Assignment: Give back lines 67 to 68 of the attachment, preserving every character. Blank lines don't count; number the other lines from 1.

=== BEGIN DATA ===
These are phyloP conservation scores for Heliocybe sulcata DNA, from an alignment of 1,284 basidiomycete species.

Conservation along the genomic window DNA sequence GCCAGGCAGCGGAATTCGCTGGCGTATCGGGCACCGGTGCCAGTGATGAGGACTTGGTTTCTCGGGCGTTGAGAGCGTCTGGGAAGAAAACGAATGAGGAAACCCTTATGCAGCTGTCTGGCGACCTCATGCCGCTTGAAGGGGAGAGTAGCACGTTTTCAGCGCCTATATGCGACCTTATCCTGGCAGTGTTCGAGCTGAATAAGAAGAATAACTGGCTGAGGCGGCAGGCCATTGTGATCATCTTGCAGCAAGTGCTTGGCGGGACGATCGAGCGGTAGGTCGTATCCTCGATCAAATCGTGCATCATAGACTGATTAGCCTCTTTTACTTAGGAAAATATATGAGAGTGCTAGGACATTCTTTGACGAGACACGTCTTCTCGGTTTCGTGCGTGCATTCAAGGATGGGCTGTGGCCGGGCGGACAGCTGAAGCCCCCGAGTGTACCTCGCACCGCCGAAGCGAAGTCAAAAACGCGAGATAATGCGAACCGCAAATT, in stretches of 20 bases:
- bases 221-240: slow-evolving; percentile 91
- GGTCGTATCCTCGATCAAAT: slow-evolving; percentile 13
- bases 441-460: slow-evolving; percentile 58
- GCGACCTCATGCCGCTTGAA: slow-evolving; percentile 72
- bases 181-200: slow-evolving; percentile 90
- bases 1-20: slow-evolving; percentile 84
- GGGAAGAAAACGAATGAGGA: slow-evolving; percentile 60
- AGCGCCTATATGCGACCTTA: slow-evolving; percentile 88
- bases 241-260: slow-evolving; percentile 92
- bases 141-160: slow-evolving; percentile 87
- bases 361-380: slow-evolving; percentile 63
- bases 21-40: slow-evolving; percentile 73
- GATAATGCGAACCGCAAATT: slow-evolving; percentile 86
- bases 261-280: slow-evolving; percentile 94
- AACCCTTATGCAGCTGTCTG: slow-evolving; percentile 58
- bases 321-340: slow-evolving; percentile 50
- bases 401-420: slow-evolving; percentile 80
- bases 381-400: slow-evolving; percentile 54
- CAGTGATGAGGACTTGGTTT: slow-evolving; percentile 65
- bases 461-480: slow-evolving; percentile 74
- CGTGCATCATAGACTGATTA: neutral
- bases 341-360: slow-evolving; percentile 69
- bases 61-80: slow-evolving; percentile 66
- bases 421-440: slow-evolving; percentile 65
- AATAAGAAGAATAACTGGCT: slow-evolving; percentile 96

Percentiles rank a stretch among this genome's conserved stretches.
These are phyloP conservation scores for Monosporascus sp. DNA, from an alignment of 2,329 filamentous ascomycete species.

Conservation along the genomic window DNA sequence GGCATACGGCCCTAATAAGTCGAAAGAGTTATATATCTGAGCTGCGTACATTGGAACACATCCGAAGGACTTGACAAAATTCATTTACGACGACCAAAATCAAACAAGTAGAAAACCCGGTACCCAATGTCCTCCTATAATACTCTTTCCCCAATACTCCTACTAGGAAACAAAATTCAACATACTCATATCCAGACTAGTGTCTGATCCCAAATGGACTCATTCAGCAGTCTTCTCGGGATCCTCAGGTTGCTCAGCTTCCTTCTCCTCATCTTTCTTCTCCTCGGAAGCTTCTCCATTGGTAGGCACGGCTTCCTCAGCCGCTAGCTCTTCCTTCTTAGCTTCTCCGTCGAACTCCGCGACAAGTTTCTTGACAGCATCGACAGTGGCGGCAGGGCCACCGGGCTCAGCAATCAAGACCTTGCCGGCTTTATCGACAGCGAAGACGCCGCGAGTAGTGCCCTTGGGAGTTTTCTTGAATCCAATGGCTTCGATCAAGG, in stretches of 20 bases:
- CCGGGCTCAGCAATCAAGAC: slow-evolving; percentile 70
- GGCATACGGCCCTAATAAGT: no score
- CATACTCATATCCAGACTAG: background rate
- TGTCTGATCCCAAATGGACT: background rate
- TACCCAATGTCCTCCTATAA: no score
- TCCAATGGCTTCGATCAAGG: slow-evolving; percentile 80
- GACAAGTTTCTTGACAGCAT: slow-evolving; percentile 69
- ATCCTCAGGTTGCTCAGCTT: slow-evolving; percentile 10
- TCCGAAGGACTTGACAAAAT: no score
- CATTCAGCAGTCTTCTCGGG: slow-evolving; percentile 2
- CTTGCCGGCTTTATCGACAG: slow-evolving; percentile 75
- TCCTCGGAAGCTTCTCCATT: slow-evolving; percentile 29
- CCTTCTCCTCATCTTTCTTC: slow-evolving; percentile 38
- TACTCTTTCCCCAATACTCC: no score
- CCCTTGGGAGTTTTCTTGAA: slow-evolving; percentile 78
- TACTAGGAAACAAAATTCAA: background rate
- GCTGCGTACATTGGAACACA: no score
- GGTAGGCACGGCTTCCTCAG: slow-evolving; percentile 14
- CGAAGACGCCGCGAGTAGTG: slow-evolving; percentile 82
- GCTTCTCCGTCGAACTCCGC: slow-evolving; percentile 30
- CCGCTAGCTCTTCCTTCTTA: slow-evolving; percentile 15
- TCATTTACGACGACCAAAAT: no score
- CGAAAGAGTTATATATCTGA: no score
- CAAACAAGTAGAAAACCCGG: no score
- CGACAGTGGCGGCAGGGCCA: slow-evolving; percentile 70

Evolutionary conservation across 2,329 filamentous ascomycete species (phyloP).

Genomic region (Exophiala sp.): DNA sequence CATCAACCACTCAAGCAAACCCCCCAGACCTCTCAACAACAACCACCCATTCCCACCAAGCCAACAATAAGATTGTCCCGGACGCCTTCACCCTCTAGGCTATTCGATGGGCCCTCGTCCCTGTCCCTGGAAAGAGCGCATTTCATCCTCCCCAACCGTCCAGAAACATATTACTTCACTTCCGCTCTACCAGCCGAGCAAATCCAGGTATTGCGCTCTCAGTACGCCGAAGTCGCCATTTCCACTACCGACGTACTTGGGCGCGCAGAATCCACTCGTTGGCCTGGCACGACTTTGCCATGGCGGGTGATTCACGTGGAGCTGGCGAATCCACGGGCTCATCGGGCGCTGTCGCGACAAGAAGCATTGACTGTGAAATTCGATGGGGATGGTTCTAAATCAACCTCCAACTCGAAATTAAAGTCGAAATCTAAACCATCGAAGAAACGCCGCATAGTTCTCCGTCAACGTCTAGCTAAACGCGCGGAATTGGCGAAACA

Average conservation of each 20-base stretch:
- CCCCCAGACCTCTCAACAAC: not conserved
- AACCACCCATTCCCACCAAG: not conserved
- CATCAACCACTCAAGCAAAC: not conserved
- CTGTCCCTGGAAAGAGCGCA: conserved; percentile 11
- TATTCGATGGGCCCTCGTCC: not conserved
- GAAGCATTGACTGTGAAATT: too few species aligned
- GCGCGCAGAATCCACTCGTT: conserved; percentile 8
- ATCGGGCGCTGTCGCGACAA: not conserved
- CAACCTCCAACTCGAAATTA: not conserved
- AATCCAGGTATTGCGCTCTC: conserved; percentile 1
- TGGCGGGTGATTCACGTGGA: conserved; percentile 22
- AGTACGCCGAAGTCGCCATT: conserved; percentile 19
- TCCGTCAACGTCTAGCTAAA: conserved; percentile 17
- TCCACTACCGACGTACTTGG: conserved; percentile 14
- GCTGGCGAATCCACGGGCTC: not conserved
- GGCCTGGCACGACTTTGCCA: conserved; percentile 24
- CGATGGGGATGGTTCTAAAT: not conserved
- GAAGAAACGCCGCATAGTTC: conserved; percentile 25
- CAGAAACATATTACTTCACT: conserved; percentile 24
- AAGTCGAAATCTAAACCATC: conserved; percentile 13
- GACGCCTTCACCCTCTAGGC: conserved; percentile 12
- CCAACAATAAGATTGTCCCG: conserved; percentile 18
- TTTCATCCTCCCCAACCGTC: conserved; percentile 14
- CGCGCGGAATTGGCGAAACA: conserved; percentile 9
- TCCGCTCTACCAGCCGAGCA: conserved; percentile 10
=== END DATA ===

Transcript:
- CAACCTCCAACTCGAAATTA: not conserved
- AATCCAGGTATTGCGCTCTC: conserved; percentile 1